5) Mubah (Permissible or Halal)

A permissible act whose performance is not rewarded and whose nonperformance is not punished, however intention can make it rewardable.

Mubah refers to actions or behaviors that are neither obligatory nor prohibited in Islam. The lawgiver (Allah) gave option between performing act or leaving it. These actions are considered permissible and do not carry any inherent moral judgment.

Expressions of Halal: Mubah actions can be divided into two categories:

1) Explicit Declaration: Allah or His Prophet explicitly states that something is Halal.

For example, in the Quran (5:5), Allah mentions: "Made lawful to you this day are At-Tayyibât [all kinds of Halâl (lawful) foods, which Allâh has made lawful (meat of slaughtered eatable animals, milk products, fats, vegetables and fruits)]. The food (slaughtered cattle, eatable animals) of the people of the Scripture (Jews and Christians) is lawful to you and yours is lawful to them. (Lawful to you in marriage) are chaste women from the believers and chaste women from those who were given the Scripture (Jews and Christians) before your time when you have given their due Mahr (bridal-money given by the husband to his wife at the time of marriage), desiring chastity (i.e. taking them in legal wedlock) not committing illegal sexual intercourse, nor taking them as girl-friends. And whosoever disbelieves in Faith [i.e. in the Oneness of Allâh and in all the other Articles of Faith i.e. His (Allâh’s) Angels, His Holy Books, His Messengers, the Day of Resurrection and Al-Qadar (Divine Preordainments)], then fruitless is his work; and in the Hereafter he will be among the losers."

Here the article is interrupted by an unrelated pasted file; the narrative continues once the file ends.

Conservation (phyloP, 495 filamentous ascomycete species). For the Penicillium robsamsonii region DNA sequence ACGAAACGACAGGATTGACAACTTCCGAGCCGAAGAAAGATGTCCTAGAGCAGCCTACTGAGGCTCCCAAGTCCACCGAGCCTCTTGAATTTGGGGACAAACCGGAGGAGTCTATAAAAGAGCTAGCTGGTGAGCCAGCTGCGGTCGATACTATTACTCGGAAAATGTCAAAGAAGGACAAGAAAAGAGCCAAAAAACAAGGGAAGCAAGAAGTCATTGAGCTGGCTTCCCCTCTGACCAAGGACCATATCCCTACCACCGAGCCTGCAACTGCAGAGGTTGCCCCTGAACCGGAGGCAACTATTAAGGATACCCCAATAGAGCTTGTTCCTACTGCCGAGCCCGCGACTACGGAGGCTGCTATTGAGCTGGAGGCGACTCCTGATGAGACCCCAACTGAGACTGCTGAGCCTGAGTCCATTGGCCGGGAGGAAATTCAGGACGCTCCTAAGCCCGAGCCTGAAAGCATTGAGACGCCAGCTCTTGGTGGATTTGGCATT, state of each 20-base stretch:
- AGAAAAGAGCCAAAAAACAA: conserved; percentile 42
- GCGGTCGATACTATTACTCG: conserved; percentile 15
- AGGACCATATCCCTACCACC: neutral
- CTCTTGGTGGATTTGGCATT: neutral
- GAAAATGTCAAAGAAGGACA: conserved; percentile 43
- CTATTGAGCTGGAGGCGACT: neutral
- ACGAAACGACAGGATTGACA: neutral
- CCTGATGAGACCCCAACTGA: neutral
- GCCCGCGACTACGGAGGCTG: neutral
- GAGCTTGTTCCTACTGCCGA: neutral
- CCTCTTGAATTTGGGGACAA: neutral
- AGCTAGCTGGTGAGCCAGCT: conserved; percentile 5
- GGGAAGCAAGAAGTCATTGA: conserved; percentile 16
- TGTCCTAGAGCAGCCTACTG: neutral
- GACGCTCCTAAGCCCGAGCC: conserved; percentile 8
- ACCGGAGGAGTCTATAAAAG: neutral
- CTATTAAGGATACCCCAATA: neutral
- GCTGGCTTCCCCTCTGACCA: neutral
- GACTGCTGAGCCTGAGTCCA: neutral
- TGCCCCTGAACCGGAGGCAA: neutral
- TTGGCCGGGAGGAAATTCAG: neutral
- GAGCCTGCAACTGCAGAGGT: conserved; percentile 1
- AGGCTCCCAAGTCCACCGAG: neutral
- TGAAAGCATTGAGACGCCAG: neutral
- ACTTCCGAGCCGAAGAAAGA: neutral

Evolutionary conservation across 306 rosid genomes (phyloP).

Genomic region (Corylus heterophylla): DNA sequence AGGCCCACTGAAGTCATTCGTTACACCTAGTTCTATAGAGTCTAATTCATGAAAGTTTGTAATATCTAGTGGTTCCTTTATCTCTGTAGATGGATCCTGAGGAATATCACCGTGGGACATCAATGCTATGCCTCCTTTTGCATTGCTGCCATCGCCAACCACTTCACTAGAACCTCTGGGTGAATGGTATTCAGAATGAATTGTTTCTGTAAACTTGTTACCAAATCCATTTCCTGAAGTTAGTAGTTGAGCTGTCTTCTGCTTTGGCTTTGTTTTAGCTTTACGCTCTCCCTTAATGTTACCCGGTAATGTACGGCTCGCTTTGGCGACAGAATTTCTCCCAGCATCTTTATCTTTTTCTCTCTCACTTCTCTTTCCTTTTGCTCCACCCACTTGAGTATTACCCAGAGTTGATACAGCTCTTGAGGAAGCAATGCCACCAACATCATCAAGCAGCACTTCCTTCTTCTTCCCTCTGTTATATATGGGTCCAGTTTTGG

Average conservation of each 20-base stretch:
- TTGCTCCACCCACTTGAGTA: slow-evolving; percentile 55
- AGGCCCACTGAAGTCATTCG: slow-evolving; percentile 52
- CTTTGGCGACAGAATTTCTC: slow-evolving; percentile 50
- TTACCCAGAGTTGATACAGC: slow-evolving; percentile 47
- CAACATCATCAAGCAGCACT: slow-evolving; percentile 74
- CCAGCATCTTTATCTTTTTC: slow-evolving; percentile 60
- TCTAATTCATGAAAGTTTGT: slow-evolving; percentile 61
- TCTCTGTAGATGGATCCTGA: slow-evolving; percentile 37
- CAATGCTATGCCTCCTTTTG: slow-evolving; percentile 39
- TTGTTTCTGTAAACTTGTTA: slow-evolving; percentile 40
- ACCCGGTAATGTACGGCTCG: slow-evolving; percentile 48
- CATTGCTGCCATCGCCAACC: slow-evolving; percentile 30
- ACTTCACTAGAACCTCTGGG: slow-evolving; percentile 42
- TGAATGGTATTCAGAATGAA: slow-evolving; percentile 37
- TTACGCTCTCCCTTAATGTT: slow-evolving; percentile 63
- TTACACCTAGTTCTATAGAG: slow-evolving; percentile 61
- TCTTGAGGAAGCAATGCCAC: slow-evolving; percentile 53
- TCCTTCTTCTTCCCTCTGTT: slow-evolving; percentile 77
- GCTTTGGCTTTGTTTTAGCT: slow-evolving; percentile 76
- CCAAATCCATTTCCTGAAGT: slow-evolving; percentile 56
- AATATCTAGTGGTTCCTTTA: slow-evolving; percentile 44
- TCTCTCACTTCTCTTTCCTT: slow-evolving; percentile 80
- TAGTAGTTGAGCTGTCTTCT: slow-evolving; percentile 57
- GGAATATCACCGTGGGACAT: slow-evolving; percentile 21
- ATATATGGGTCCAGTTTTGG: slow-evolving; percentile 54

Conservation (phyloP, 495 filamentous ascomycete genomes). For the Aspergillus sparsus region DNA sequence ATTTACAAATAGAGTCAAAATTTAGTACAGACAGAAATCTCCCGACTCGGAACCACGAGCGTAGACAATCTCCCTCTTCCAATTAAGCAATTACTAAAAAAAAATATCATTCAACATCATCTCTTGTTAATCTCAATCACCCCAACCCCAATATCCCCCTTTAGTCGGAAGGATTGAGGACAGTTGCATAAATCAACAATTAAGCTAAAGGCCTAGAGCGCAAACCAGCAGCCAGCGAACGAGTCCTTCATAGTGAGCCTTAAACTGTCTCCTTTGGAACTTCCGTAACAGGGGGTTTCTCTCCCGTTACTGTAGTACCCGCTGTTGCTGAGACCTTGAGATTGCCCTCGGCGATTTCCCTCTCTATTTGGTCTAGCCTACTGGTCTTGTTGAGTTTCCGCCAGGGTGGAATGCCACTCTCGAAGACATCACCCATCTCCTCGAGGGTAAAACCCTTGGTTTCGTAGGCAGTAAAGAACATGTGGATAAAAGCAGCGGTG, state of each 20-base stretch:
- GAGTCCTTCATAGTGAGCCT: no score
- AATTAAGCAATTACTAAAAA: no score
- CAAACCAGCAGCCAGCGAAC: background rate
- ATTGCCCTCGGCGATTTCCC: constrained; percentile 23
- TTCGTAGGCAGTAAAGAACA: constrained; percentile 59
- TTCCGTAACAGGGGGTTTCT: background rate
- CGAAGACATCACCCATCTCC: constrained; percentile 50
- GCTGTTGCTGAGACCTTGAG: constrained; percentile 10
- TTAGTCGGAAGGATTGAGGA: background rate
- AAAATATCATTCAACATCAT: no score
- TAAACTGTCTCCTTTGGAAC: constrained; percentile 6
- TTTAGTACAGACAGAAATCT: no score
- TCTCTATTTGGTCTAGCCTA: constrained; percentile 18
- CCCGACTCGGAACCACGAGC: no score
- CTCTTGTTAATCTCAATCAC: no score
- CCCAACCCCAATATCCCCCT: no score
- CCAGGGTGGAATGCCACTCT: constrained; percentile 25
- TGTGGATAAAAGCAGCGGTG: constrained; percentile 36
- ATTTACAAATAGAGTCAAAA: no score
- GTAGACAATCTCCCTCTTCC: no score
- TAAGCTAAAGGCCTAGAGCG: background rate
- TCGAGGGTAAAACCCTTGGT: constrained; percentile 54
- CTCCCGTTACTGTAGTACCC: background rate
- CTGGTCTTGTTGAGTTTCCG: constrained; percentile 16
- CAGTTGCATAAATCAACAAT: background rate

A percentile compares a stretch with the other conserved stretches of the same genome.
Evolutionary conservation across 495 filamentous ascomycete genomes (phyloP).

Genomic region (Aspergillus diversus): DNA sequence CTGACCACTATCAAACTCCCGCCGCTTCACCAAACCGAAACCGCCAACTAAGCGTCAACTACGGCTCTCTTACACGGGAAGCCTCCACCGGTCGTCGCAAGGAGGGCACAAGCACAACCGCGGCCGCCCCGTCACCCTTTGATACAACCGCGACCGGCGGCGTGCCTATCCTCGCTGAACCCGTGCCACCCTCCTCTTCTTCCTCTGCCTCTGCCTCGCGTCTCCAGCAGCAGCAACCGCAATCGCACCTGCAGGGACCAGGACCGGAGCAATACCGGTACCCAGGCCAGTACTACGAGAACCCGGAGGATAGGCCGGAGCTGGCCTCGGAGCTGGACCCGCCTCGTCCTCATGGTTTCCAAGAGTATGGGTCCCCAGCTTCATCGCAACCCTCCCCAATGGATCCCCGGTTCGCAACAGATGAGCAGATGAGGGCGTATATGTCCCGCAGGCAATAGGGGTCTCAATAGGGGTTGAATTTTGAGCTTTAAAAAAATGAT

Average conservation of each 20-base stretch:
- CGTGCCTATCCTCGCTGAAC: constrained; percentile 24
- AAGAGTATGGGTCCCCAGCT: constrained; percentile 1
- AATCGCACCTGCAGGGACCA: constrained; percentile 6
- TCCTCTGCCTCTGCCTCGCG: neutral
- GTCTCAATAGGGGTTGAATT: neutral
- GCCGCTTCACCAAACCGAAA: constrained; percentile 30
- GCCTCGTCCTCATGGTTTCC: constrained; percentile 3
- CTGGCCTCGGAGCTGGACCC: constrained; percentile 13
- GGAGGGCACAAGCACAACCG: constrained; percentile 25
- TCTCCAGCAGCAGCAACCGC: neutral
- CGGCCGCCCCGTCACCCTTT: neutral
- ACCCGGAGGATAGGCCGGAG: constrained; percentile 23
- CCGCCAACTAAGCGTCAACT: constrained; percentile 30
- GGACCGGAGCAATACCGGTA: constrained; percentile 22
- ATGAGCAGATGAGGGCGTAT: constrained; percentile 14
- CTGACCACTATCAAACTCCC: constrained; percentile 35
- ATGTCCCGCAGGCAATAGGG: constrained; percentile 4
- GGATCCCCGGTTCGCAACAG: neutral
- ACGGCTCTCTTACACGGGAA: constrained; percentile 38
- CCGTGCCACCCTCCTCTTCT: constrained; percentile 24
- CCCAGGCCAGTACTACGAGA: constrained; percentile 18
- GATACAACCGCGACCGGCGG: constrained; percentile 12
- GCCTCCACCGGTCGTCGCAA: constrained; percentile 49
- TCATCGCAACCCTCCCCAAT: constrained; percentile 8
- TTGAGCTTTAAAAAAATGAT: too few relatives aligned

2) Absence of Blame: Allah or His Prophet mentions that there is no blame on individuals for engaging in a particular action, indicating its permissibility. An example is regarding subtly expressing interest in divorced or widowed women during their waiting period (Iddah), as stated in Sahih al-Bukhari.

There is no blame on you for subtly showing interest in ˹divorced or widowed˺ women or for hiding ˹the intention˺ in your hearts. Allah knows that you are considering them ˹for marriage˺. But do not make a secret commitment with them—you can only show interest in them appropriately. Do not commit to the bond of marriage until the waiting period expires. (Quran 2:235)


    • Engaging in recreational activities that do not involve any prohibited elements, such as hiking, swimming, or playing sports.
    • Choosing between various options in daily life, such as what to eat for a meal, which route to take while traveling, or what leisure activities to pursue, as long as they do not violate Islamic principles.


We've looked into what Hukm means. InshaAllah, our next post will delve into what Al-Hukm al-Wadhi means. If you have any questions regarding this series, or any feedback which you'd like to provide us, here is the link to reach out to us.

Usul Al Fiqh Questions
Questions regarding Usul Al Fiqh series mentioned here